Federal law opposing ‘libel tourism’ approved by Congress
By Rachel Ehrenfeld
NEW YORK–As the founder of the movement against libel tourism, I congratulate Congress foir unanimously passing HR 2765 (as amended by the Leahy-Sessions ’Speech’ Act) on July 27th. A bipartisan bill, the ’Speech’ Act is based on New York State’s “Libel Terrorism Protection Act” (also known as “Rachel’s Law”). The ‘Speech’Act marks the culmination of a national campaign I spearheaded following my own experiences with libel tourism.
It began when my third book, Funding Evil: How Terrorism is Financed and How to Stop It, was published in the U.S. in the Fall of 2003. In Funding Evil, I documented how Saudi billionaire Khalid bin Mahfouz funded al-Qaeda, Hamas and other terrorist organizations.
Shortly after the book was published in the U.S., Mahfouz sued me for libel in London, attempting to use the plaintiff-friendly British libel laws to intimidate me into silence. Mahfouz had used this tactic to bully more than 40 authors and a publisher into apologies for and retractions of similar revelations. While British libel laws were often used by the rich and famous to silience and intimidate critisizm, the Saudi used the British laws and courts as a weapon in the lawfare against the American and Western media, and effectively “chillled” further exposes on Saudi and Gulf funders of terrorism.
I refused to acknowledge the British court’s jurisdiction over me as I did not live in England, nor was my book published or marketed there. The English court ruled against me by default, ordering that I pay a hefty fine, apologize, retract my statements and foot Mahfouz’s substantial legal fees.
Represented by Daniel Kornstein of Kornstein Veisz Wexler & Pollard, LLP, I countersued Mahfouz in New York to prevent the enforcement of the default judgment on the grounds that it did not meet the standard of American First Amendment protections for free speech. When the court dismissed the suit for lack of jurisdiction over Mahfouz, the New York State Legislature, led by Assemblyman Rory Lancman (D), and Senator Dean Skelos (R) acted quickly, and passed “Rachel’s Law,” in April 2008, enabling the New York courts to take jurisdiction over foreign libel plaintiffs who sue New York authors and publishers abroad.
Since then, seven states, including California, have passed similar protective legislation protecting their residents.
With the SPEECH Act Congress has taken action against libel tourism – a dire threat to our freedom and democracy. Representatives Cohen (D-TN), King (R-NY) and Senators Leahy (D-VT), Sessions (R-AL), Specter (D-PA), Lieberman (D-CT), Schumer (D-NY), Wyden (D-MN), and Kyl (R-AZ), and their dedicated staffs, made the ’Speech’ Act a reality. They have taken a great step forward in securing the freedom of expression that our constitution guarantees.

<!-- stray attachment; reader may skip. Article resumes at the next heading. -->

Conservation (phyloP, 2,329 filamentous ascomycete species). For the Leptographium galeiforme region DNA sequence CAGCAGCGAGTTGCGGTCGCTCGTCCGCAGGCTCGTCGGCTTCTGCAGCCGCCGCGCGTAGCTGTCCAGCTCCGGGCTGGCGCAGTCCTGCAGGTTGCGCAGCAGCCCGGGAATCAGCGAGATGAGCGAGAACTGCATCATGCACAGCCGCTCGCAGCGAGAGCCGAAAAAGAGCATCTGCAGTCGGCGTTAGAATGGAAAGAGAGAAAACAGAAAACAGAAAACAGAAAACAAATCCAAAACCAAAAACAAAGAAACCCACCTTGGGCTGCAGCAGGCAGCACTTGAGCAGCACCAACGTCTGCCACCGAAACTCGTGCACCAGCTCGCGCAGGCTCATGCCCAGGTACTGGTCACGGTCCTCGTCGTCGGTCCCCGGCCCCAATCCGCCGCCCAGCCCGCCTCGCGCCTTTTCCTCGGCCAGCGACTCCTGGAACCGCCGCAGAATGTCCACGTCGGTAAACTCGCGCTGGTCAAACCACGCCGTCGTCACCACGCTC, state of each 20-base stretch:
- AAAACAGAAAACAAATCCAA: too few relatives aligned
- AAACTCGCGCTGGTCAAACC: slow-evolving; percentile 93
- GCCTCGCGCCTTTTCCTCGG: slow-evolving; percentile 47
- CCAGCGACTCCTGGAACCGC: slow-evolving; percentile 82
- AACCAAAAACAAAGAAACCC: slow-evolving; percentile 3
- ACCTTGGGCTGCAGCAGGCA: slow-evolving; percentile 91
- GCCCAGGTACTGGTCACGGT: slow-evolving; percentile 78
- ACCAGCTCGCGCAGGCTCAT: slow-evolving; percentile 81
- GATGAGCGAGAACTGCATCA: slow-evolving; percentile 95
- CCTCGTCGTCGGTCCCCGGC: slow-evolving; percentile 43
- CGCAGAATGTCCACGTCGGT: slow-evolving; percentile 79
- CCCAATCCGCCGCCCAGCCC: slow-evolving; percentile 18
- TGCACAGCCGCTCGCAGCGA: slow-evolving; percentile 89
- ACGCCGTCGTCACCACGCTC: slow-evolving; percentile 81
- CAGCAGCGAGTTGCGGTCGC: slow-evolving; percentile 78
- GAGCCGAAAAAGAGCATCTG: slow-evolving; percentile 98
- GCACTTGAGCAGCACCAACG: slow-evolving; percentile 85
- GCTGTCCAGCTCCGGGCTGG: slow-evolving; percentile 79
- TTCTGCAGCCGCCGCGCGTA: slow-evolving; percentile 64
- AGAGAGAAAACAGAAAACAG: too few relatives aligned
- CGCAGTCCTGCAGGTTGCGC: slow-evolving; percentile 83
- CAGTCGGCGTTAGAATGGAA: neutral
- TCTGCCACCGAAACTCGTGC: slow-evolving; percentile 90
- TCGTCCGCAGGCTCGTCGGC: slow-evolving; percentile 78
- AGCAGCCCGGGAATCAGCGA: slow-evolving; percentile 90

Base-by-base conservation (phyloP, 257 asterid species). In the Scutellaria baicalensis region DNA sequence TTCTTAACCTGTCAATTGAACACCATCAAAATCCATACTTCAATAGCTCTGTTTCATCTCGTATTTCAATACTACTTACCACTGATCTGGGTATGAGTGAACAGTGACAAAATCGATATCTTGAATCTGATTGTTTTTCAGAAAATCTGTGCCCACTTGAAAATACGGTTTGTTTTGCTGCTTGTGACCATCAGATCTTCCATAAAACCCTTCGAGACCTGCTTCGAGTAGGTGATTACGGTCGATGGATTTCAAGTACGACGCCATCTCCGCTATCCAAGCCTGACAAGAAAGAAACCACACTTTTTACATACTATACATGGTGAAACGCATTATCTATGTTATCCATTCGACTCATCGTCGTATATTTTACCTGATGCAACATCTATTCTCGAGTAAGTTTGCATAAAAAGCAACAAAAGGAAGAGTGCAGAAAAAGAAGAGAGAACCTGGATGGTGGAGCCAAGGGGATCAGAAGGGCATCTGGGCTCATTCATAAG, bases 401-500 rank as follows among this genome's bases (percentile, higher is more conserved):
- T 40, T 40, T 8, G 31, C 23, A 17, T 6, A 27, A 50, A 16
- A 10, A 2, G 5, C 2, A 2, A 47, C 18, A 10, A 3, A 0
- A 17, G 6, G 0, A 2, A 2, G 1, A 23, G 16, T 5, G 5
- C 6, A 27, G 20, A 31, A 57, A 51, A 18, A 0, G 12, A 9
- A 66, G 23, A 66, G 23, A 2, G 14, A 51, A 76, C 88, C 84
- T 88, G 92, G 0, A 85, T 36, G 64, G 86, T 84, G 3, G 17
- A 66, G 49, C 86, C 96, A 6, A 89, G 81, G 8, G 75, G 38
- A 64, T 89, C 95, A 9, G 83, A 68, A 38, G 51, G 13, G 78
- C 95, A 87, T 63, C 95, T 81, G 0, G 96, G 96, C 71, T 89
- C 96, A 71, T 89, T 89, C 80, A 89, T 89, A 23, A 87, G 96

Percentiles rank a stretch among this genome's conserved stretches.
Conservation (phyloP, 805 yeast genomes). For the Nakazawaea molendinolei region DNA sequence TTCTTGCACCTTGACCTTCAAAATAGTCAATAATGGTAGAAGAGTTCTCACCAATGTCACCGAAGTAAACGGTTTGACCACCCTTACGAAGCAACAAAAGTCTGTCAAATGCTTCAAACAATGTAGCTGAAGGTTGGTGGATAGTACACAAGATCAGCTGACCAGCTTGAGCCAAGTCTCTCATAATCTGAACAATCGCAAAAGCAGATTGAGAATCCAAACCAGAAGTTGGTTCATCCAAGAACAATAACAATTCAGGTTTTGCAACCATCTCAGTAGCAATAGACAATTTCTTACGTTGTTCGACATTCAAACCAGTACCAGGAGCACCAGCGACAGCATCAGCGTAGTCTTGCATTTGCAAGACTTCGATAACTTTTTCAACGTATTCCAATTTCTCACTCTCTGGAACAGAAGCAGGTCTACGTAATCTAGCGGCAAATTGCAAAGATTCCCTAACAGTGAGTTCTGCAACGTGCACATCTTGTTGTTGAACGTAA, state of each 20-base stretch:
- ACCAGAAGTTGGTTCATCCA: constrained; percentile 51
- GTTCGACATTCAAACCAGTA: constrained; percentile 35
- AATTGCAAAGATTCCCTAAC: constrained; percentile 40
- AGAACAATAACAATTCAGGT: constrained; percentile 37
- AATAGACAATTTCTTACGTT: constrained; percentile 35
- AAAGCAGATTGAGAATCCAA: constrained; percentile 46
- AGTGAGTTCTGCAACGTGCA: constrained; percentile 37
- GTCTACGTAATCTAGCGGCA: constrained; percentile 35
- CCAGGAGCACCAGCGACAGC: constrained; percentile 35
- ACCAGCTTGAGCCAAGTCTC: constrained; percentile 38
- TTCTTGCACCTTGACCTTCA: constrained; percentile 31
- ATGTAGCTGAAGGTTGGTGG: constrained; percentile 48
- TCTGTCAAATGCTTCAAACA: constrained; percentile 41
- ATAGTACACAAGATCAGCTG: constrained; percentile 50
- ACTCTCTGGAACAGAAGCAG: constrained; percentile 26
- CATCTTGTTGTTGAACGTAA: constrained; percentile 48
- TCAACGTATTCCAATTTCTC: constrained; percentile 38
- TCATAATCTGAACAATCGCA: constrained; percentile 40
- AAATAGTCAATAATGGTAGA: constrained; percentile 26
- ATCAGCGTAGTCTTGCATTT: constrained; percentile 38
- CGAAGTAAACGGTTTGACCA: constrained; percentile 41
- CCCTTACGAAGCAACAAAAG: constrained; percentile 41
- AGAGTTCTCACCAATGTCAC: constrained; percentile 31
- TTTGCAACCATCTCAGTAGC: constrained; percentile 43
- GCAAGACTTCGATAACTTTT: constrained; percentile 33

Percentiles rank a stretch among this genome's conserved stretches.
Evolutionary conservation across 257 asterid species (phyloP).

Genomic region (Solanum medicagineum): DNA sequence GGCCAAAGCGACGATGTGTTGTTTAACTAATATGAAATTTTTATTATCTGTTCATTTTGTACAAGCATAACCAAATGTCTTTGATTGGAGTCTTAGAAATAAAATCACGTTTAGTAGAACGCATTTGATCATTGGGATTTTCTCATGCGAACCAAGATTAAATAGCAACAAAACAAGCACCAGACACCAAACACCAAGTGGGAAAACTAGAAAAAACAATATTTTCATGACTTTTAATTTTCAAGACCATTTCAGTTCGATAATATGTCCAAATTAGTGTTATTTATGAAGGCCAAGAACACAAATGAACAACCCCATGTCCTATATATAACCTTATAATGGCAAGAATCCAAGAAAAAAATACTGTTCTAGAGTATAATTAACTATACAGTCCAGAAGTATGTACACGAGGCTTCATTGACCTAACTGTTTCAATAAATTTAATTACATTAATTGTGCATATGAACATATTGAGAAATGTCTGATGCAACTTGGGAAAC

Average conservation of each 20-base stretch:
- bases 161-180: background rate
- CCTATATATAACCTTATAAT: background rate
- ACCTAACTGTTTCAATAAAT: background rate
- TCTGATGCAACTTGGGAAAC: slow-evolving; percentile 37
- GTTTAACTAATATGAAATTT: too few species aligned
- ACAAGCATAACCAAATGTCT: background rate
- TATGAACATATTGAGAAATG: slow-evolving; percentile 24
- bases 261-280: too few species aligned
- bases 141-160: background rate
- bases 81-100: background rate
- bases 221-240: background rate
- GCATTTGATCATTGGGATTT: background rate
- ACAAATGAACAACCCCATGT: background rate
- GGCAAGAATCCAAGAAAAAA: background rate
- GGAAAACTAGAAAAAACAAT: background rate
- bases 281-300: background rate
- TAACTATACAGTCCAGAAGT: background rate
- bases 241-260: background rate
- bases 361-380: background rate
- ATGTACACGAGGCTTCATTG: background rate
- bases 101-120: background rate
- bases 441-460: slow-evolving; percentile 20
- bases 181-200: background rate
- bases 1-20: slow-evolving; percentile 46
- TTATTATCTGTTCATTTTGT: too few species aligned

The “Speech’ Act will uphold First Amendment protections for American free expression by guarding American authors and publishers from the enforcement of frivolous foreign libel suits, filed in countries that do not have our strong free speech protections. Such lawsuits are often used by “libel-tourists” in an effort to suppress the rights of American scholars, writers, and journalists to speak, write and publish freely in print and on the Internet.
The Act grants “a cause of action for declaratory judgment relief against a party who has brought a successful foreign defamation action whose judgment undermines the First Amendment,” and provides for legal fees. These measures will help diminish the severe chilling effect such suits have already had on journalists, researchers, the general media, particularly on matters of national security and public safety.
“Libel tourism threatens to undermine the principles of free speech because foreign courts often don’t place as difficult a burden on plaintiffs in libel cases,” said Congressman Steve Cohen (D-TN). “I believe our First Amendment rights to be among the most sacred principles laid out in the Constitution. It is vital we ensure that these rights are never undermined by foreign judgments.”
The editorial pages of The New York Times, The Washington Post, New York Post, Los Angeles Times, Miami Herald, and the San Diego Jewish World, as well as organizations such as the Association of American Publishers, American Library Association, the American Society of News Editors, the Independent Book Publishers Association, the American Civil Liberties Union and 9/11 Families for a Secure America, among others, have supported me in this important fight for free speech.
The unanimity of support for this bill in Congress demonstrates the importance of combating libel tourism and its chilling effects on free speech. With a stroke of his pen, signing the bill into law, President Obama will help ensure that authors and publishers maintain the right to freely wield theirs in the pursuit of legitimate research and scholarship.
That day will not come soon enough. But there is more to do.
As Senator Kyl observed; “The Congress needs to pass broader measures that permit U.S. citizens accused of libel in foreign courts to force their accusers to pay for legal fees incurred abroad and, in certain cases, additional damages. Libel tourism will continue to pose problems for Americans until those who bring foreign libel lawsuits are faced with the same kinds of financial risks they seek to inflict on others.”
In the meantime, my efforts against libel tourism have encouraged a libel reform movement in England and have led the British government to propose corrective legislation. I hope that the enactment of the ”Speech’ Act helps spread a new trend toward libel law reform, enabling the media to report safely on matters of national security and public interest globally.
Ehrenfeld is the director of the American Center for Democracy, based in New York